But not to worry, we hear you can be forgiven for driving drunk (or, in Larry Craig’s case, soliciting sex in an airport bathroom) if you’re a Republican:
Police in Alexandria, Virgina said the three-term senator from Bonneville County failed field sobriety tests after an officer saw Crapo’s vehicle run a red light and pulled him over about 12:45 a.m. Sunday.
“There was no refusal (to take sobriety tests), no accident, no injuries,” Alexandria police spokesman Jody Donaldson said. “Just a traffic stop that resulted in a DUI.”
Crapo, who was alone in his vehicle, registered a blood alcohol content of 0.11, police said. The legal limit in Virginia is the same as in Idaho — 0.08.
The senator was taken to jail, then released on an unsecured $1,000 bond about 5 a.m., police said. He is charged with misdemeanor driving under the influence.
Crapo, sixty-one, is serving his third term in the United States Senate. He joined Congress’ upper chamber in 1999, and served for a decade alongside Larry Craig, who chose not to seek reelection after he was arrested in Minneapolis-St. Paul International Airport for lewd conduct during the summer of 2007.
One of Crapo’s first official acts as a U.S. Senator was to cast a vote in favor of convicting former President Bill Clinton for perjury and obstruction of justice following Clinton’s trial in the U.S. Senate, which lasted for over a month, presided over by former Chief Justice William Rehnquist.
On February 12th, 1999, Crapo took to the Senate floor to announce how he had decided to vote. Here is an excerpt from that speech:
At the outset [of the trial], each Senator was administered a separate oath by the Chief Justice of the Supreme Court. This special oath was separate and distinct from the oath of office that each Senator takes when sworn into office. To my knowledge, this is the only other occasion in which our Founding Fathers required a separate and distinct oath of U.S. Senators to perform a constitutional responsibility.
Once again, the incredible wisdom of our Founding Fathers was evident. As each Senator took the oath to provide impartial justice, a realization fell over us that we had just embarked on a very solemn duty. No longer was the Senate a legislative body, it was a court of impeachment. A unique court, to be sure, not identical to traditional civil and criminal courts, but a court nonetheless.
This oath to render “impartial justice” was a promise to God under our Constitution. It also represented a duty to all Idahoans to represent them impartially. I committed that I would conduct myself in a fashion so that at any time I could affirm that I fully honored this commitment.
Emphasis is mine.
Crapo certainly isn’t proud of his conduct this weekend. In a brief statement issued this evening, he tried to sound very apologetic. But curiously, he referred repeatedly to his crime as “this circumstance” , instead of admitting what he’d done:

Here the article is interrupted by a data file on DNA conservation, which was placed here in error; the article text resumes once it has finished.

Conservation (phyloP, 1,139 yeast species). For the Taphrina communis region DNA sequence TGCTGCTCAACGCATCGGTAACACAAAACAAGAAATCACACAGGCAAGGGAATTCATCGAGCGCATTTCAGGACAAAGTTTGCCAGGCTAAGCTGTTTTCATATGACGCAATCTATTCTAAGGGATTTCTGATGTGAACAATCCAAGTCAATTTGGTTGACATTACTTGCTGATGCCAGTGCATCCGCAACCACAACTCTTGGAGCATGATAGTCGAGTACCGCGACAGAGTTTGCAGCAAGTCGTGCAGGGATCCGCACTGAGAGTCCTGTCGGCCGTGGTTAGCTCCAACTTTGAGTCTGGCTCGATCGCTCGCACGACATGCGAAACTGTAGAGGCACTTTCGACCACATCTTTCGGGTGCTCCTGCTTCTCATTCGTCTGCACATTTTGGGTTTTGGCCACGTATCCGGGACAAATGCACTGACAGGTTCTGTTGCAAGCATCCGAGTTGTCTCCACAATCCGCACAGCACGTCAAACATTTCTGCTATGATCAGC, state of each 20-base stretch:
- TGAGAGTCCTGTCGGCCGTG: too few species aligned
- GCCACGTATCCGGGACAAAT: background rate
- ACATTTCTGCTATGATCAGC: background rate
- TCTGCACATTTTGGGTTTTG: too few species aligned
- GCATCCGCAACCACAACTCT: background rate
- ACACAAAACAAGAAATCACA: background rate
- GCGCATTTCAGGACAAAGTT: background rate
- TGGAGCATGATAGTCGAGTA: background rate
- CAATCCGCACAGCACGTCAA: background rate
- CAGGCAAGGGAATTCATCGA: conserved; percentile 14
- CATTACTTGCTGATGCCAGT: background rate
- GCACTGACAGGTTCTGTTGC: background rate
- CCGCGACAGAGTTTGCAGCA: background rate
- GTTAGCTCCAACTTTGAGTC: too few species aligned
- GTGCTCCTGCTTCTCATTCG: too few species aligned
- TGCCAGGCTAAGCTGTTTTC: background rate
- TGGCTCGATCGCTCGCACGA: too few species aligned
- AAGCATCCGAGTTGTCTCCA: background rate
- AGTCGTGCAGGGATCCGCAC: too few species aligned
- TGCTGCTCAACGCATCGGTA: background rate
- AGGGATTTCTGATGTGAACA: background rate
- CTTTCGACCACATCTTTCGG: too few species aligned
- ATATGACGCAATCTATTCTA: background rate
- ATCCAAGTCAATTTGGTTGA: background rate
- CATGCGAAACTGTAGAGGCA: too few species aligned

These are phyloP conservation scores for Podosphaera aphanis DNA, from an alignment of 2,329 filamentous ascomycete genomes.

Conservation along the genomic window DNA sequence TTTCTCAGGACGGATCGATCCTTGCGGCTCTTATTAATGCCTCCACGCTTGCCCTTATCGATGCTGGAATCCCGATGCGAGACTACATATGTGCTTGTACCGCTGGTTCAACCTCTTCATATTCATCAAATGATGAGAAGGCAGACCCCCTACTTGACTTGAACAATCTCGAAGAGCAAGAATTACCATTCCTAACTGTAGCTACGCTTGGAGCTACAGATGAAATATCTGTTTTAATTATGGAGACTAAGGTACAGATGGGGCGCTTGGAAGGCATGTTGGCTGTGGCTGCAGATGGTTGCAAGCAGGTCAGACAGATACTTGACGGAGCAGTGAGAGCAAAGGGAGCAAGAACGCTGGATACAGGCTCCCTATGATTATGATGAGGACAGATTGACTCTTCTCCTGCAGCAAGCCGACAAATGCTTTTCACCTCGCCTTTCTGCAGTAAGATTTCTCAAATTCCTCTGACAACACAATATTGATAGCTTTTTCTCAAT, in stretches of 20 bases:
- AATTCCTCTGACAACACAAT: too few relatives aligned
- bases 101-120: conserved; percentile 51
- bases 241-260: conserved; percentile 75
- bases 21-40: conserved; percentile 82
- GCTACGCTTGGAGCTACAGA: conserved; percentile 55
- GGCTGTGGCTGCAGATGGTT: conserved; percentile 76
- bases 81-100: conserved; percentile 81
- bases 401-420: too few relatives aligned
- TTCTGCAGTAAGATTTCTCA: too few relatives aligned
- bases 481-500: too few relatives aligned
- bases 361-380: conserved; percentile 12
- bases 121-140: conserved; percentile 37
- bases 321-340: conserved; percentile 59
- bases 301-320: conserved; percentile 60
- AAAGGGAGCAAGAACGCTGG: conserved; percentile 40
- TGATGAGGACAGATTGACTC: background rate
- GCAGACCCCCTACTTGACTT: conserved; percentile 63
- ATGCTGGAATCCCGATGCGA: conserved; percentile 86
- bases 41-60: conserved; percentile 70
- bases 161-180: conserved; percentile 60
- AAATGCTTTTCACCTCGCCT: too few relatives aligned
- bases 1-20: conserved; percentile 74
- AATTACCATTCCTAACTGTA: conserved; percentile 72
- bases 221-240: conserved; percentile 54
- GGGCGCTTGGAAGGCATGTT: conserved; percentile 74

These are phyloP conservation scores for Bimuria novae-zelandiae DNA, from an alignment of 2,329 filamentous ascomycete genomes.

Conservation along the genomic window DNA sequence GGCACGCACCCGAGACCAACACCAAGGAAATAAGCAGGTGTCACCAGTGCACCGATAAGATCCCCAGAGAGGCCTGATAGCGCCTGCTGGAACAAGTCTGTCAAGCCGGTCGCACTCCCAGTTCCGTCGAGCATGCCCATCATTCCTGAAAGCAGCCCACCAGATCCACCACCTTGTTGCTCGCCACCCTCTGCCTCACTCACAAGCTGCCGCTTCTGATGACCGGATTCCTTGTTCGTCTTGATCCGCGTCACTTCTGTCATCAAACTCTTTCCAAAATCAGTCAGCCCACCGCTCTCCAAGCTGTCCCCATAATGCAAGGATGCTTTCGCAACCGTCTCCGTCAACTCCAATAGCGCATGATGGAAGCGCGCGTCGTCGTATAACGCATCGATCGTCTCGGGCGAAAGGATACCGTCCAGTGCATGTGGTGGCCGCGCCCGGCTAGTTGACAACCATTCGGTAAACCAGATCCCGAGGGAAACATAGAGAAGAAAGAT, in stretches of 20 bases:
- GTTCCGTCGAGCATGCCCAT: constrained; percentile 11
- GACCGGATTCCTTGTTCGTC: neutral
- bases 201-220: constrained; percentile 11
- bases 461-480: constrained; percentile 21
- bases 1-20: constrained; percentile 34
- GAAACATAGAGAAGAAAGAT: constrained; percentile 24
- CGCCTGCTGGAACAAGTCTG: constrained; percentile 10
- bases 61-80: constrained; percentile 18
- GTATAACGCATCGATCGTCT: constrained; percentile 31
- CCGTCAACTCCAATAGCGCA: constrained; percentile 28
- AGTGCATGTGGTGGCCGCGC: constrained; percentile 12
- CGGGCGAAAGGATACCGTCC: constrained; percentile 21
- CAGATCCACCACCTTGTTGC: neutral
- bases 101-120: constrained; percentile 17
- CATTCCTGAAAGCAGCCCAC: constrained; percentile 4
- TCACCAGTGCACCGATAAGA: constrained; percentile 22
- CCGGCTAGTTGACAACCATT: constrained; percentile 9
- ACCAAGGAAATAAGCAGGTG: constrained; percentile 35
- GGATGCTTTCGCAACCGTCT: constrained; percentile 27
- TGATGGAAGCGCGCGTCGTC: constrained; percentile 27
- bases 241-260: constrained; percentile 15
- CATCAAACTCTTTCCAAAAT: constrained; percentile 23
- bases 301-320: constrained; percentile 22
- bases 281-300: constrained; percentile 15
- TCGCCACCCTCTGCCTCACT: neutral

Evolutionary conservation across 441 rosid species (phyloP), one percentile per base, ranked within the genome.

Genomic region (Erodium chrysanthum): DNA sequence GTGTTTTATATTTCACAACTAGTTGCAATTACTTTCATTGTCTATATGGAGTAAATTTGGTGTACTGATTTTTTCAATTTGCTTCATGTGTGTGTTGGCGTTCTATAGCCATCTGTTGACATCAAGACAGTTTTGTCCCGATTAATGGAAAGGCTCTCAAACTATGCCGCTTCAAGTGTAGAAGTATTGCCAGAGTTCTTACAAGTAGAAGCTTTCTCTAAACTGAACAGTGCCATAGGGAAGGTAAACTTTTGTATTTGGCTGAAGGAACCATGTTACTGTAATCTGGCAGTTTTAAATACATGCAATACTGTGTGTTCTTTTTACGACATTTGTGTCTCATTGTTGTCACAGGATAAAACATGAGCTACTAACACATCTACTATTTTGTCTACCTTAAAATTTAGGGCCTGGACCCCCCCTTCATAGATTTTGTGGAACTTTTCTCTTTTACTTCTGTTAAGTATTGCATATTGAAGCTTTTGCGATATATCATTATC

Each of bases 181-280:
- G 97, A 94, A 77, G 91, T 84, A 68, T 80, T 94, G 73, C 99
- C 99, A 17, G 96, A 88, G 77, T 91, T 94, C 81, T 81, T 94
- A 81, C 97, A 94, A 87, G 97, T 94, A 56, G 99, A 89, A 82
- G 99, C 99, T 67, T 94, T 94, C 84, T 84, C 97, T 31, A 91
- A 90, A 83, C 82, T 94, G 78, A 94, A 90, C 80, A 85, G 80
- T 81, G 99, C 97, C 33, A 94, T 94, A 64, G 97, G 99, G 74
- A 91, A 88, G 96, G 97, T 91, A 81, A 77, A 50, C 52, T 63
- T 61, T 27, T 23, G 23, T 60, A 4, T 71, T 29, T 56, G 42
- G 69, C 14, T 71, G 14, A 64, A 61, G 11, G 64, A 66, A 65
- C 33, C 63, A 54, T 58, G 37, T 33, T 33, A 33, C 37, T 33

I am deeply sorry for the actions that resulted in this circumstance… I made a mistake for which I apologize to my family, my Idaho constituents and any others who have put their trust in me. I accept total responsibility and will deal with whatever penalty comes my way in this matter. I will also undertake measures to ensure that this circumstance is never repeated.
Driving under the influence in Virginia is typically a Class 1 misdemeanor when an individual has a blood alcohol content below .15. The Old Dominion has one of the toughest DUI laws in the country, as Senator Crapo is about to discover. A conviction for a first-time DUI offense carries a maximum fine of $2,500 (minimum $250) and a one-year revocation of the individual’s license to drive. (Operating an automobile in the United States is a privilege, not a right).
Additionally, Virginia requires that those convicted of a DUI participate in a mandatory Alcohol Safety Action Program (ASAP). Presumably, Senator Crapo will be participating in Alexandria’s ASAP, once he formally accepts responsibility for his behavior and pleads guilty to driving under the influence as he has implied he will.
One large land mass.
One small population.
One political party filled with more screw-ups than you can fit in an average class at the Betty Ford Center.
Great family values!
Way to set an example for our children!
Meanwhile, at Fort Boise, Tom van Alten called the DUI “not good publicity”:
Fortunately, no accident and nobody hurt. And fortunately, he was probably planning to be in the area on January 4 anyway. But nobody expected Idaho’s senior Senator to be making a court date in Alexandria to answer a D.U.I. charge. There’s the “staunch social and fiscal conservative” thing, which hardly immunizes one from slipping past 0.08, but being a bishop of the Mormon Church is supposed to do that.
Crapo is indeed fortunate that he was caught. Had he not been stopped by police, he might have caused harm to himself or others by continuing to drive while intoxicated. Hopefully his arrest this weekend will result in him choosing to take a cab home or get a ride from a friend the next time he has a lot to drink at a party.
Or better yet, he can abide by the laws of his church — which he is supposed to be a leader of — and not consume alcoholic beverages at all.